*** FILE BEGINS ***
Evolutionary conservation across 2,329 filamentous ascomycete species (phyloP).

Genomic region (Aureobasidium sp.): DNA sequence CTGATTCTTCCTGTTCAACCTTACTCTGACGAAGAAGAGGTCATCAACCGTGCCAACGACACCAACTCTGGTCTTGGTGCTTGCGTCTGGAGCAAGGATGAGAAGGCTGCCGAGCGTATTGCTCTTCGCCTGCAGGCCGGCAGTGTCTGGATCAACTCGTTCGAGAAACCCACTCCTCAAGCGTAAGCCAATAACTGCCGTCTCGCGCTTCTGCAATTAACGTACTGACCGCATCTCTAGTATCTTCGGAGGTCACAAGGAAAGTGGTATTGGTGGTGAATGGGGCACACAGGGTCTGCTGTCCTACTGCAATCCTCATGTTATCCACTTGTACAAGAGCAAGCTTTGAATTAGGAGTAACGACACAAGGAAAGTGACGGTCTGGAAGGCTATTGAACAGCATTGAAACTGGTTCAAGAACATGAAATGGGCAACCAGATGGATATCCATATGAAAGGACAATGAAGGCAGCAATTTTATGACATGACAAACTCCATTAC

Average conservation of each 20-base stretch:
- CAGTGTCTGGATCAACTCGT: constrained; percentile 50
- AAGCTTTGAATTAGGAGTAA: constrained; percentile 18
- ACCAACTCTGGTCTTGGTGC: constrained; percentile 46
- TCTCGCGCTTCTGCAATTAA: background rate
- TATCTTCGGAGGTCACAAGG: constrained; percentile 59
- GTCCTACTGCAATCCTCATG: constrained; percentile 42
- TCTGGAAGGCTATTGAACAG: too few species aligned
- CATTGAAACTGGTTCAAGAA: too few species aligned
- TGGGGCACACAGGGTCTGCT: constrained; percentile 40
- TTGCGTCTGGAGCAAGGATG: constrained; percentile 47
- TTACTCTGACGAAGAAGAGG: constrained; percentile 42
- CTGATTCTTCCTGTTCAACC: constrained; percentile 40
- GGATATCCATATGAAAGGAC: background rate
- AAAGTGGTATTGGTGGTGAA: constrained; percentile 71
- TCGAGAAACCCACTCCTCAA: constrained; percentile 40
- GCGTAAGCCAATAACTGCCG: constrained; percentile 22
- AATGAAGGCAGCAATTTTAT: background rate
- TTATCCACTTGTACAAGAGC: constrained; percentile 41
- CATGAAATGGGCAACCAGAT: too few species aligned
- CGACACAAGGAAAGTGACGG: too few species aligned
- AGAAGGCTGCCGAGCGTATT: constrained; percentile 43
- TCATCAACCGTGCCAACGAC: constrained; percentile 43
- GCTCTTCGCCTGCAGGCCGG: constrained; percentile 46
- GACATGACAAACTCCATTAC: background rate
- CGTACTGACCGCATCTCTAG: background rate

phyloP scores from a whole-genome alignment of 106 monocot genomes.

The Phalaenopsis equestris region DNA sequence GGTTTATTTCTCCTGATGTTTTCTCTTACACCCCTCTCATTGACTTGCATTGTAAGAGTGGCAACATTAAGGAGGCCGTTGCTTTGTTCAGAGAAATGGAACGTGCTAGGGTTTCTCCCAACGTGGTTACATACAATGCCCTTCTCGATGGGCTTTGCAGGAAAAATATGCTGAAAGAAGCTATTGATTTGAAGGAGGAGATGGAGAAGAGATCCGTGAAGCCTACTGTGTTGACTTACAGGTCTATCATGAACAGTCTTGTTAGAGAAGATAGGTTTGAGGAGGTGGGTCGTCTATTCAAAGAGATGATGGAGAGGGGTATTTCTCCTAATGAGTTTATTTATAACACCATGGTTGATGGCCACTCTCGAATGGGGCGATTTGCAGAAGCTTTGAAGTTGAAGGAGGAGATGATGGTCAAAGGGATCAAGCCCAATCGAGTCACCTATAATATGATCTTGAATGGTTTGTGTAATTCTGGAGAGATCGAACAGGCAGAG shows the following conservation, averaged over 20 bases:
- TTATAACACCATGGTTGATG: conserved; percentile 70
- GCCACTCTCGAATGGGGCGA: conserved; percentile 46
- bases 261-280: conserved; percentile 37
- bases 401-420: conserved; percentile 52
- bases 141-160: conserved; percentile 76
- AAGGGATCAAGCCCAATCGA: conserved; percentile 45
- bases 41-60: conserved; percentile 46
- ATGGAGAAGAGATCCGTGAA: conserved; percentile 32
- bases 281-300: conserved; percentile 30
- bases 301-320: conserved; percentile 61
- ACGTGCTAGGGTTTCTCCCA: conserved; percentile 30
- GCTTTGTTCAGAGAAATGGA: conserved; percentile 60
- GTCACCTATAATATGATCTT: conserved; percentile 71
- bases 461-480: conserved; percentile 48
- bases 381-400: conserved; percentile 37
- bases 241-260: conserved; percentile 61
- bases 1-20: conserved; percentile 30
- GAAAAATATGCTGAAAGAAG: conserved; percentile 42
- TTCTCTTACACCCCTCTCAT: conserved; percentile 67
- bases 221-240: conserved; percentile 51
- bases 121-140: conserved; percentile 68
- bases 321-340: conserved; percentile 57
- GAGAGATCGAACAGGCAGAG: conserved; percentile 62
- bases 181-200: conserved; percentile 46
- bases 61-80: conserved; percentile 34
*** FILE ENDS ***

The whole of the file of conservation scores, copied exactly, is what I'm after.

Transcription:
Evolutionary conservation across 2,329 filamentous ascomycete species (phyloP).

Genomic region (Aureobasidium sp.): DNA sequence CTGATTCTTCCTGTTCAACCTTACTCTGACGAAGAAGAGGTCATCAACCGTGCCAACGACACCAACTCTGGTCTTGGTGCTTGCGTCTGGAGCAAGGATGAGAAGGCTGCCGAGCGTATTGCTCTTCGCCTGCAGGCCGGCAGTGTCTGGATCAACTCGTTCGAGAAACCCACTCCTCAAGCGTAAGCCAATAACTGCCGTCTCGCGCTTCTGCAATTAACGTACTGACCGCATCTCTAGTATCTTCGGAGGTCACAAGGAAAGTGGTATTGGTGGTGAATGGGGCACACAGGGTCTGCTGTCCTACTGCAATCCTCATGTTATCCACTTGTACAAGAGCAAGCTTTGAATTAGGAGTAACGACACAAGGAAAGTGACGGTCTGGAAGGCTATTGAACAGCATTGAAACTGGTTCAAGAACATGAAATGGGCAACCAGATGGATATCCATATGAAAGGACAATGAAGGCAGCAATTTTATGACATGACAAACTCCATTAC

Average conservation of each 20-base stretch:
- CAGTGTCTGGATCAACTCGT: constrained; percentile 50
- AAGCTTTGAATTAGGAGTAA: constrained; percentile 18
- ACCAACTCTGGTCTTGGTGC: constrained; percentile 46
- TCTCGCGCTTCTGCAATTAA: background rate
- TATCTTCGGAGGTCACAAGG: constrained; percentile 59
- GTCCTACTGCAATCCTCATG: constrained; percentile 42
- TCTGGAAGGCTATTGAACAG: too few species aligned
- CATTGAAACTGGTTCAAGAA: too few species aligned
- TGGGGCACACAGGGTCTGCT: constrained; percentile 40
- TTGCGTCTGGAGCAAGGATG: constrained; percentile 47
- TTACTCTGACGAAGAAGAGG: constrained; percentile 42
- CTGATTCTTCCTGTTCAACC: constrained; percentile 40
- GGATATCCATATGAAAGGAC: background rate
- AAAGTGGTATTGGTGGTGAA: constrained; percentile 71
- TCGAGAAACCCACTCCTCAA: constrained; percentile 40
- GCGTAAGCCAATAACTGCCG: constrained; percentile 22
- AATGAAGGCAGCAATTTTAT: background rate
- TTATCCACTTGTACAAGAGC: constrained; percentile 41
- CATGAAATGGGCAACCAGAT: too few species aligned
- CGACACAAGGAAAGTGACGG: too few species aligned
- AGAAGGCTGCCGAGCGTATT: constrained; percentile 43
- TCATCAACCGTGCCAACGAC: constrained; percentile 43
- GCTCTTCGCCTGCAGGCCGG: constrained; percentile 46
- GACATGACAAACTCCATTAC: background rate
- CGTACTGACCGCATCTCTAG: background rate

phyloP scores from a whole-genome alignment of 106 monocot genomes.

The Phalaenopsis equestris region DNA sequence GGTTTATTTCTCCTGATGTTTTCTCTTACACCCCTCTCATTGACTTGCATTGTAAGAGTGGCAACATTAAGGAGGCCGTTGCTTTGTTCAGAGAAATGGAACGTGCTAGGGTTTCTCCCAACGTGGTTACATACAATGCCCTTCTCGATGGGCTTTGCAGGAAAAATATGCTGAAAGAAGCTATTGATTTGAAGGAGGAGATGGAGAAGAGATCCGTGAAGCCTACTGTGTTGACTTACAGGTCTATCATGAACAGTCTTGTTAGAGAAGATAGGTTTGAGGAGGTGGGTCGTCTATTCAAAGAGATGATGGAGAGGGGTATTTCTCCTAATGAGTTTATTTATAACACCATGGTTGATGGCCACTCTCGAATGGGGCGATTTGCAGAAGCTTTGAAGTTGAAGGAGGAGATGATGGTCAAAGGGATCAAGCCCAATCGAGTCACCTATAATATGATCTTGAATGGTTTGTGTAATTCTGGAGAGATCGAACAGGCAGAG shows the following conservation, averaged over 20 bases:
- TTATAACACCATGGTTGATG: conserved; percentile 70
- GCCACTCTCGAATGGGGCGA: conserved; percentile 46
- bases 261-280: conserved; percentile 37
- bases 401-420: conserved; percentile 52
- bases 141-160: conserved; percentile 76
- AAGGGATCAAGCCCAATCGA: conserved; percentile 45
- bases 41-60: conserved; percentile 46
- ATGGAGAAGAGATCCGTGAA: conserved; percentile 32
- bases 281-300: conserved; percentile 30
- bases 301-320: conserved; percentile 61
- ACGTGCTAGGGTTTCTCCCA: conserved; percentile 30
- GCTTTGTTCAGAGAAATGGA: conserved; percentile 60
- GTCACCTATAATATGATCTT: conserved; percentile 71
- bases 461-480: conserved; percentile 48
- bases 381-400: conserved; percentile 37
- bases 241-260: conserved; percentile 61
- bases 1-20: conserved; percentile 30
- GAAAAATATGCTGAAAGAAG: conserved; percentile 42
- TTCTCTTACACCCCTCTCAT: conserved; percentile 67
- bases 221-240: conserved; percentile 51
- bases 121-140: conserved; percentile 68
- bases 321-340: conserved; percentile 57
- GAGAGATCGAACAGGCAGAG: conserved; percentile 62
- bases 181-200: conserved; percentile 46
- bases 61-80: conserved; percentile 34